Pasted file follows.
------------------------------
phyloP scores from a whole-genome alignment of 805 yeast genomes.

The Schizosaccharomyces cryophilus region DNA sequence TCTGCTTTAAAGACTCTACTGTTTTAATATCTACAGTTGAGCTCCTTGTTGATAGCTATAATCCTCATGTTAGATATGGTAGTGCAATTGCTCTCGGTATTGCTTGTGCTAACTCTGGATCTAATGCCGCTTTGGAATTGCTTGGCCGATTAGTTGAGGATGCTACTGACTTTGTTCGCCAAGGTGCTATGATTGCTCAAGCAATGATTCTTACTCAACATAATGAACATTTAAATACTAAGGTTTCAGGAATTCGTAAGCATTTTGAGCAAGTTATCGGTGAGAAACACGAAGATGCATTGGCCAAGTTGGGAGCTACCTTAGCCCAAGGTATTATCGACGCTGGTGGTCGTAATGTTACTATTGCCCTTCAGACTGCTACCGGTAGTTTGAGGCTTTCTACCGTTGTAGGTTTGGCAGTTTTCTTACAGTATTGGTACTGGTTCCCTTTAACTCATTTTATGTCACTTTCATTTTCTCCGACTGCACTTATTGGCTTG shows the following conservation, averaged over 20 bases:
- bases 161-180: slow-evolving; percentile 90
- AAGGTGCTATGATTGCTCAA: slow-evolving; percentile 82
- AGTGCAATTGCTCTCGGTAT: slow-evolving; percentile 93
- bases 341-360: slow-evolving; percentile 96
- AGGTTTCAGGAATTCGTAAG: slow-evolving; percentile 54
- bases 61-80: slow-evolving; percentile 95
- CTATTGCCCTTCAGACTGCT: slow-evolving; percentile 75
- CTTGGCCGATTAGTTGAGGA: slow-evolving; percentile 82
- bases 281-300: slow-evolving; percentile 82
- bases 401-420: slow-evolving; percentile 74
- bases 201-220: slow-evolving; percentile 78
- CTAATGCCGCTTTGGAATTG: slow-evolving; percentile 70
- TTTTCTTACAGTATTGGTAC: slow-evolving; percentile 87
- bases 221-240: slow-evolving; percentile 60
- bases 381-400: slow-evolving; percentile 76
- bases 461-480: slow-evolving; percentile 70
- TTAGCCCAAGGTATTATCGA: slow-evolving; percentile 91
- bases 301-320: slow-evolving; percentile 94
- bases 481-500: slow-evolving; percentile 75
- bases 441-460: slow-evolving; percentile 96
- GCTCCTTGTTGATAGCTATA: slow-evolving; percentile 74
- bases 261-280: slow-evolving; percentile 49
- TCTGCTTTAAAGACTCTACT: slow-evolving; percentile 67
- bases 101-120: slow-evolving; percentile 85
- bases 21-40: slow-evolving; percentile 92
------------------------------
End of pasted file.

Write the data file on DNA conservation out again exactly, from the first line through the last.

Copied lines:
phyloP scores from a whole-genome alignment of 805 yeast genomes.

The Schizosaccharomyces cryophilus region DNA sequence TCTGCTTTAAAGACTCTACTGTTTTAATATCTACAGTTGAGCTCCTTGTTGATAGCTATAATCCTCATGTTAGATATGGTAGTGCAATTGCTCTCGGTATTGCTTGTGCTAACTCTGGATCTAATGCCGCTTTGGAATTGCTTGGCCGATTAGTTGAGGATGCTACTGACTTTGTTCGCCAAGGTGCTATGATTGCTCAAGCAATGATTCTTACTCAACATAATGAACATTTAAATACTAAGGTTTCAGGAATTCGTAAGCATTTTGAGCAAGTTATCGGTGAGAAACACGAAGATGCATTGGCCAAGTTGGGAGCTACCTTAGCCCAAGGTATTATCGACGCTGGTGGTCGTAATGTTACTATTGCCCTTCAGACTGCTACCGGTAGTTTGAGGCTTTCTACCGTTGTAGGTTTGGCAGTTTTCTTACAGTATTGGTACTGGTTCCCTTTAACTCATTTTATGTCACTTTCATTTTCTCCGACTGCACTTATTGGCTTG shows the following conservation, averaged over 20 bases:
- bases 161-180: slow-evolving; percentile 90
- AAGGTGCTATGATTGCTCAA: slow-evolving; percentile 82
- AGTGCAATTGCTCTCGGTAT: slow-evolving; percentile 93
- bases 341-360: slow-evolving; percentile 96
- AGGTTTCAGGAATTCGTAAG: slow-evolving; percentile 54
- bases 61-80: slow-evolving; percentile 95
- CTATTGCCCTTCAGACTGCT: slow-evolving; percentile 75
- CTTGGCCGATTAGTTGAGGA: slow-evolving; percentile 82
- bases 281-300: slow-evolving; percentile 82
- bases 401-420: slow-evolving; percentile 74
- bases 201-220: slow-evolving; percentile 78
- CTAATGCCGCTTTGGAATTG: slow-evolving; percentile 70
- TTTTCTTACAGTATTGGTAC: slow-evolving; percentile 87
- bases 221-240: slow-evolving; percentile 60
- bases 381-400: slow-evolving; percentile 76
- bases 461-480: slow-evolving; percentile 70
- TTAGCCCAAGGTATTATCGA: slow-evolving; percentile 91
- bases 301-320: slow-evolving; percentile 94
- bases 481-500: slow-evolving; percentile 75
- bases 441-460: slow-evolving; percentile 96
- GCTCCTTGTTGATAGCTATA: slow-evolving; percentile 74
- bases 261-280: slow-evolving; percentile 49
- TCTGCTTTAAAGACTCTACT: slow-evolving; percentile 67
- bases 101-120: slow-evolving; percentile 85
- bases 21-40: slow-evolving; percentile 92